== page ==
4m 26s
    2. Creating a Search Center
      8m 4s
    3. Customizing Search with keywords
      3m 30s
    4. Customizing Search with scopes
      5m 22s
  15. 47m 18s
    1. Using Excel Services
      10m 12s
    2. Creating a Business Intelligence Center
      3m 5s
    3. Using PerformancePoint Services
      12m 3s
    4. Using status indicators
      8m 10s
    5. Using the Chart Web Parts
      6m 33s
    6. Using Business Connectivity Services (BCS)
      7m 15s
  16. 1m 3s
    1. Goodbye
      1m 3s

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SharePoint 2010 Essential Training
6h 58m Beginner Jun 24, 2010

Viewers: in countries Watching now:

In SharePoint 2010 Essential Training, author Simon Allardice demonstrates the full feature set in SharePoint 2010 and the necessary skills to be a SharePoint site administrator. The course shows how to use SharePoint, create sites and site collections, and plan and design sites and portals. It also covers Office integration, security and permissions, and advanced features such as document management and business intelligence.

Topics include:
  • Understanding a SharePoint team site
  • Navigating lists and libraries
  • Creating Document Workspaces
  • Using versioning and check-in/check-out
  • Integrating with Office 2010 applications
  • Adding and deleting users
  • Creating workflows
  • Working with server site templates
  • Creating a wiki and a blog
  • Working with rich media
  • Managing documents and other content
  • Sharing information with charts and status indicators
Subjects:
Business Collaboration
Software:
SharePoint
Author:
Simon Allardice

Exploring the available lists

As you're starting to see that all SharePoint sites, whether they're called sites or qorkspaces, seem to be made of a collection of lists and libraries, and that is indeed the case, how do we actually get to know those lists and libraries? Well, one of the ways that I like to do this is first to create another site. I am going to go to my Site Actions menu and create a new site. I don't have to do this, but just as an example. I am going to make what's called a Blank Site, which is a site with no lists or libraries. You might think, well, will there be anything there or is this just a blank page? Well, you'll see in a moment.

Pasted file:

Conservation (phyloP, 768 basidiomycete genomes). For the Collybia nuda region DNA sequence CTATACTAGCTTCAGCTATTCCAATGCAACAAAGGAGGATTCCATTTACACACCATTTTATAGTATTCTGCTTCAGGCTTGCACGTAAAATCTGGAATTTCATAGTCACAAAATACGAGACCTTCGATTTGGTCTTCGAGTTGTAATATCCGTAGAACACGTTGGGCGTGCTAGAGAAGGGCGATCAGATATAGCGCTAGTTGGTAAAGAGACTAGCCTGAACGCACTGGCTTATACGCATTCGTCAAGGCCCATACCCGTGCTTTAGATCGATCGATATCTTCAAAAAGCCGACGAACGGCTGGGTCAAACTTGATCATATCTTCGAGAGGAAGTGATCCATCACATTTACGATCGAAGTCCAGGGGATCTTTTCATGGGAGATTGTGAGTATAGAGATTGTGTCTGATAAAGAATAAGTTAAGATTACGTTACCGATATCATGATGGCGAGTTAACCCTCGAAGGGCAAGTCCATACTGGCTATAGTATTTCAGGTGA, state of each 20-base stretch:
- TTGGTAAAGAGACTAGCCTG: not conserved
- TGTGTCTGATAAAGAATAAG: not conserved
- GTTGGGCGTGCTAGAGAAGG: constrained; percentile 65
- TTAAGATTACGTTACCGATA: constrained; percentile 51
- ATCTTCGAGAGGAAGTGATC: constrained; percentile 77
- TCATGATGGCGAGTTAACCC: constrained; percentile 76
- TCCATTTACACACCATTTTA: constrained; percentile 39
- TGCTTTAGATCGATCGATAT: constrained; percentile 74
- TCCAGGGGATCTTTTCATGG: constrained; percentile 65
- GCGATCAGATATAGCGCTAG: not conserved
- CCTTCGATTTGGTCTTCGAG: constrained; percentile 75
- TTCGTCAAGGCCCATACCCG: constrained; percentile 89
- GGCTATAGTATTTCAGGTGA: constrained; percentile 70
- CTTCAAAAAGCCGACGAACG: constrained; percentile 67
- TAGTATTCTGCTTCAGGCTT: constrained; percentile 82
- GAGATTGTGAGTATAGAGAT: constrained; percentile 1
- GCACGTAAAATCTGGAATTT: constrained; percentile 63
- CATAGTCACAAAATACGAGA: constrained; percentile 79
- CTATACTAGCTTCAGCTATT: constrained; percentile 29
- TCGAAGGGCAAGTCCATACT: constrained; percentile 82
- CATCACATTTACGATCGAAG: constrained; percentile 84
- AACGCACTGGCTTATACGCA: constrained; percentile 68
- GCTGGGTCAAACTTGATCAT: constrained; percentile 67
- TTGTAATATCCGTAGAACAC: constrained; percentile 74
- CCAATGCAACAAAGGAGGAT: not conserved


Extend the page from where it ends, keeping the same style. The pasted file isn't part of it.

So I'll call it Blank, and put in the URL of my parent site /blank. Click Create. This is a blank site. So it's not actually an empty white page. We still get the plumbing, we get the framework, we get the scaffolding, if you will, of SharePoint. The navigation, the Ribbon, the Quick Launch bar. But if I click my All Site Content here, it just says "okay, I have got a place that will show you your lists and your libraries. You just don't have any lists and libraries." It gives you a good hint here.

You've got no document libraries. To create one, click Create. When I click Create, this is when I can actually see my lists and libraries. Again, I am looking at the browser with Silverlight installed. So I see a nice graphical entry here. If you didn't have Silverlight installed, you'd see a more simple web page, but the actual available options would be exactly the same. There are no extras here. They are just presented differently. I could use my cursor keys and go through them a bit here. I could see okay, we've got Announcements, Asset Library, Assets Web Database, Blank Site.

You know what I am looking at here is a bit kind of mixed up, because I am seeing lists, I am seeing sites, I am seeing all sorts of stuff. So what I can do here is I can filter these down. I can say I just want to filter by lists, and that brings it much smaller into Announcements, Calendar. We've seen these before. We've seen Announcements, we've seen the Calendar, I've seen the Contacts list. We've got a Issue Tracking, Links, Project Tasks, a Survey, Tasks, a Discussion Board.